Cloud Computing

I had finished my presentation on a wide variety of topics Big Data / Cloud Computing / Internet of Things / ICS remote access, and the Q&A had started. After stressing in the presentation that ICS data can be shared anywhere without jeopardizing the integrity and availability of the ICS, but non-emergency remote access to critical infrastructure ICS must not be allowed, I got the question that illustrates the challenge in making progress in ICS security.

Paraphrasing the question … “What you recommend is impossible, especially for the next generation of workers that expect to be able to make changes to the plant from their basement on their iPhone. Given that prohibiting remote access is impossible, what is your recommendation to secure it?”

IT’S A TRAP!!! and one that I refuse to play along with. The depressing thing was looking out at the audience I could tell that a large portion, a majority?, agreed with the questioner. An audience of vendors, asset owners, consultants, government officials et al that are looked at to define ICS security thought that it is inevitable and acceptable that critical infrastructure will be controlled from phones, tablets and laptops anywhere, anytime as a regular occurrence.

This is one of the reasons I have significantly reduced the number of ICS security events I attend and speak at. If the ICS security community was going to force change and solve this problem it would have happened by now. Change is going to come from outside the ICS security community or not occur until a very sad and tragic event or two happen. And this is not something I’m willing to wait for.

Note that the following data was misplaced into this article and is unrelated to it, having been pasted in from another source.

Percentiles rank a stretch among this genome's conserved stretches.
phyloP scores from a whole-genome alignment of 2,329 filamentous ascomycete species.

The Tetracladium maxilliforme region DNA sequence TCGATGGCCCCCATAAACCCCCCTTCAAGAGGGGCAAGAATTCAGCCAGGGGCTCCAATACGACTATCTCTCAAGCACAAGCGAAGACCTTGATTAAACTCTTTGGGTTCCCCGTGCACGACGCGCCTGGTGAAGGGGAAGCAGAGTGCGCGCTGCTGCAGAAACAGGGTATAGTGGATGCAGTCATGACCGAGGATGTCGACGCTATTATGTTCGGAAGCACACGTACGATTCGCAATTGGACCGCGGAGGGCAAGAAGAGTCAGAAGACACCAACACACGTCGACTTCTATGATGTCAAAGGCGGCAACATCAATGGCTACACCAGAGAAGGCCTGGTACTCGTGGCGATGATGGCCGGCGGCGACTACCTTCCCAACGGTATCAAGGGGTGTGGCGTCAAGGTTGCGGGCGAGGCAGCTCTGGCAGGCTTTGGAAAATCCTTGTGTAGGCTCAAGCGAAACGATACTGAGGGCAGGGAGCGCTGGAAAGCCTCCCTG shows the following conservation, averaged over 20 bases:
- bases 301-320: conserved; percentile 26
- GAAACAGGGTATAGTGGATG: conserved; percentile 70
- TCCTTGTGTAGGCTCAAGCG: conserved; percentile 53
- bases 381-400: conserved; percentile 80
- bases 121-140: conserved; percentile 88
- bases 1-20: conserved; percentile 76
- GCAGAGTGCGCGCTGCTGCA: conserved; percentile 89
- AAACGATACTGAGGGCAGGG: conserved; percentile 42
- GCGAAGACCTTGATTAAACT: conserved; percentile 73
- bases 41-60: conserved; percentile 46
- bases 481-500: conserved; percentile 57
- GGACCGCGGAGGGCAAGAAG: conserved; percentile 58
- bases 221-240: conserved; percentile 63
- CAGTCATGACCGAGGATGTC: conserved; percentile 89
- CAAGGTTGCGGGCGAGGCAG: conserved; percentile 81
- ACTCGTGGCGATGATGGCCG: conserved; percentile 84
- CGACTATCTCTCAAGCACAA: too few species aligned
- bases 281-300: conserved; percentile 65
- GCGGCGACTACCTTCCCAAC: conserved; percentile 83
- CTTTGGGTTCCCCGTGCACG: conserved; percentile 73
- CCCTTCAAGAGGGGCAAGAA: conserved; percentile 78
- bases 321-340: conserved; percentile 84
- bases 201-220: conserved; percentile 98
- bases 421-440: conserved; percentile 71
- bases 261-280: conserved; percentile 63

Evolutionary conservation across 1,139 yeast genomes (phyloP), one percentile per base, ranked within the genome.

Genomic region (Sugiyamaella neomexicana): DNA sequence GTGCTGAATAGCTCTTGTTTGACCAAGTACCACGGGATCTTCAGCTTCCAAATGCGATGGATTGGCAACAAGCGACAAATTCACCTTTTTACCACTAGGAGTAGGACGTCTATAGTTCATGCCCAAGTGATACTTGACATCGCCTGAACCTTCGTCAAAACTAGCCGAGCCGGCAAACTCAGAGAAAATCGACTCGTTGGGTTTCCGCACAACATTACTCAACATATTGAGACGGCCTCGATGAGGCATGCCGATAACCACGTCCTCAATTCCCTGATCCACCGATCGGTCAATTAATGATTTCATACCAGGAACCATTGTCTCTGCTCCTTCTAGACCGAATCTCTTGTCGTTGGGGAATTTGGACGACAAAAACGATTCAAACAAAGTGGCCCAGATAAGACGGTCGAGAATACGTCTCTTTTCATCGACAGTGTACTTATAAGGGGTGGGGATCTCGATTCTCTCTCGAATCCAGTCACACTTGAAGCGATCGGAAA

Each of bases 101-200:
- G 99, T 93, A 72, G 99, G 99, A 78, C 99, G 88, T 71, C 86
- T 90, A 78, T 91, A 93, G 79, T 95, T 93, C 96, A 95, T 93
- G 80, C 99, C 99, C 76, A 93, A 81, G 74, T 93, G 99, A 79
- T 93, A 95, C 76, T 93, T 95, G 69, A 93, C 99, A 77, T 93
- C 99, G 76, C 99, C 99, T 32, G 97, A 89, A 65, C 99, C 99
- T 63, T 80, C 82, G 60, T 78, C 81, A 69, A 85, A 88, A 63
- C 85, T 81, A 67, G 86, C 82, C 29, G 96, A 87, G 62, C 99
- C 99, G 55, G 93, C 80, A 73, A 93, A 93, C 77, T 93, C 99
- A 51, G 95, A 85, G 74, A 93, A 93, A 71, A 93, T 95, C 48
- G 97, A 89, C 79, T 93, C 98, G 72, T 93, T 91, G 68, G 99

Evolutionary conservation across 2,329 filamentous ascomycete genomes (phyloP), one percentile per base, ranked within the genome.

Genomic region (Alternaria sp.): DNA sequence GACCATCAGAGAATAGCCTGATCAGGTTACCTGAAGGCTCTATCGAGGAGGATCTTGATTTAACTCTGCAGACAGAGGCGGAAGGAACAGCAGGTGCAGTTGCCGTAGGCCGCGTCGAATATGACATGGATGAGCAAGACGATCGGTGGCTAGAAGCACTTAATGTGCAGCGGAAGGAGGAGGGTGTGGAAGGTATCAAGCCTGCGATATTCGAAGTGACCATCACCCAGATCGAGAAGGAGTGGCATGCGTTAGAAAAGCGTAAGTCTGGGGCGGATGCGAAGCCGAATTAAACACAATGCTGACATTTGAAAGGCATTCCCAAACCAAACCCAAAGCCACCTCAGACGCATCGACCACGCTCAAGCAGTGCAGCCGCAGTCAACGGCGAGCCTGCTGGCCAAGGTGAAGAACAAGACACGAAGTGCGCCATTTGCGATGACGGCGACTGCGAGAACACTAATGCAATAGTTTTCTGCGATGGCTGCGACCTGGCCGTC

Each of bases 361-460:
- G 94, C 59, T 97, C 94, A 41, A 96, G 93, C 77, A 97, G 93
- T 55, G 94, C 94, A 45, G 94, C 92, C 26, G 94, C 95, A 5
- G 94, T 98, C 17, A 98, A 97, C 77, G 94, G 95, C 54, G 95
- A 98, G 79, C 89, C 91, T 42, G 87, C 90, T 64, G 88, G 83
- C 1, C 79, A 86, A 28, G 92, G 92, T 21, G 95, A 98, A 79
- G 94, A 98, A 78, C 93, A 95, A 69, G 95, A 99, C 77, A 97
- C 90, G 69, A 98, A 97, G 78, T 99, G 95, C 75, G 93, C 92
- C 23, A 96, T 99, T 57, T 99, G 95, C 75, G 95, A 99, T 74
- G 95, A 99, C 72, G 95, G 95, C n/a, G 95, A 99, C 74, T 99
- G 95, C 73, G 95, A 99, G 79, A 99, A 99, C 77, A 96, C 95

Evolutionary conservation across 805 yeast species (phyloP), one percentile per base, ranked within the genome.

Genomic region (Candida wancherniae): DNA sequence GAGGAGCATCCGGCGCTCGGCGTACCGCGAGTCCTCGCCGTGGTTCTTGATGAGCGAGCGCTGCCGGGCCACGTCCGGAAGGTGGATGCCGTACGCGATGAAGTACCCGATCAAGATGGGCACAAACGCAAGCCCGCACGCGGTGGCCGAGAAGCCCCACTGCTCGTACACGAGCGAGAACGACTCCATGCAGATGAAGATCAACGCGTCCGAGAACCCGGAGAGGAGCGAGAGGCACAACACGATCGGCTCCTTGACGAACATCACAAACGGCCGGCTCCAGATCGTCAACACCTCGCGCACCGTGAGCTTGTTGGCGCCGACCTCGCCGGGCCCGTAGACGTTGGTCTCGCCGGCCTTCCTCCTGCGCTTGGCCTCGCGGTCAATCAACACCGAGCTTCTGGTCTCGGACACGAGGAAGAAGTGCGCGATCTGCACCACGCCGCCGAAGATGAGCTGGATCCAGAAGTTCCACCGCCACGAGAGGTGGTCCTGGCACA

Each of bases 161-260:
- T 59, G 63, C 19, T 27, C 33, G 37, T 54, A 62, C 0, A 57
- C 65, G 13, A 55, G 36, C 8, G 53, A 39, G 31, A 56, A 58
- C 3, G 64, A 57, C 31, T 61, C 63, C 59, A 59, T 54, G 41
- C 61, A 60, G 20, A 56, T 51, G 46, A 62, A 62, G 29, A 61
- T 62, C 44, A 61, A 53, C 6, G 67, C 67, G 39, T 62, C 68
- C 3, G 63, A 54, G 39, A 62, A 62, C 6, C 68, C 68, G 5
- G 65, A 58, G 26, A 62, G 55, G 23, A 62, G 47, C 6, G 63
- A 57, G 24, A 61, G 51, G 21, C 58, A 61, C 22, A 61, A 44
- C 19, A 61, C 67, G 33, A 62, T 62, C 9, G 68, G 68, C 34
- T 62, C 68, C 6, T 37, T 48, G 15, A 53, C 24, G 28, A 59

There were a number of supportive attendees who came up after the presentation. And please don’t misunderstand, I welcome disagreement on a presentation or solution (see Darren Highfill’s S4x14 Unsolicited Response), but not surrender. It is also important to note that there are a number of critical infrastructure asset owners that are doing, and are committed to continuing, what the questioner said was impossible.

This is one of many areas that the US Government and DHS could take leadership if they choose to. The DHS response to the insecure by design problem was not to focus on this as an issue that must be fixed. Instead DHS took the position that insecure by design would not be considered a vulnerability worthy of an ICS alert or advisory. It would have been surprising, but refreshing, to have someone from DHS push back hard on the inevitability of anytime/anywhere critical infrastructure remote control comment and say this should not be an option in critical infrastructure.

Attendees and others interested can see my Prezi online at this link. Admittedly, the picture based Prezi is a bit harder to understand unless you were there or the entire script is included.

Given this was a DHS event, I thought it only appropriate to focus on ICS that monitor and control the critical infrastructure. So after quickly dismissing the Internet of Things, with an interesting WEIS statistic, the bulk of the presentation used the GE On Site Monitoring / Atlanta Data Highway as an example.

Monitoring 1800 power generation systems in 60 countries is a great example of the promise and benefits of Big Data / Cloud Computing. It also is a big, fat, high value target. Does this mean that critical infrastructure ICS should avoid these types of services? Absolutely not. Just push the data to them so the integrity and availability of the ICS is not at risk.

Does Software as a Service (SaaS), e.g. an HMI in the cloud, have a place in ICS? While SaaS has no place in a critical infrastructure ICS, you can make an argument that an HMI in the cloud might be lower risk for a small municipal water utility than a completed neglected ICS with a weak security perimeter.

Tomorrow I’ll write about the rest of the ICSJWG event.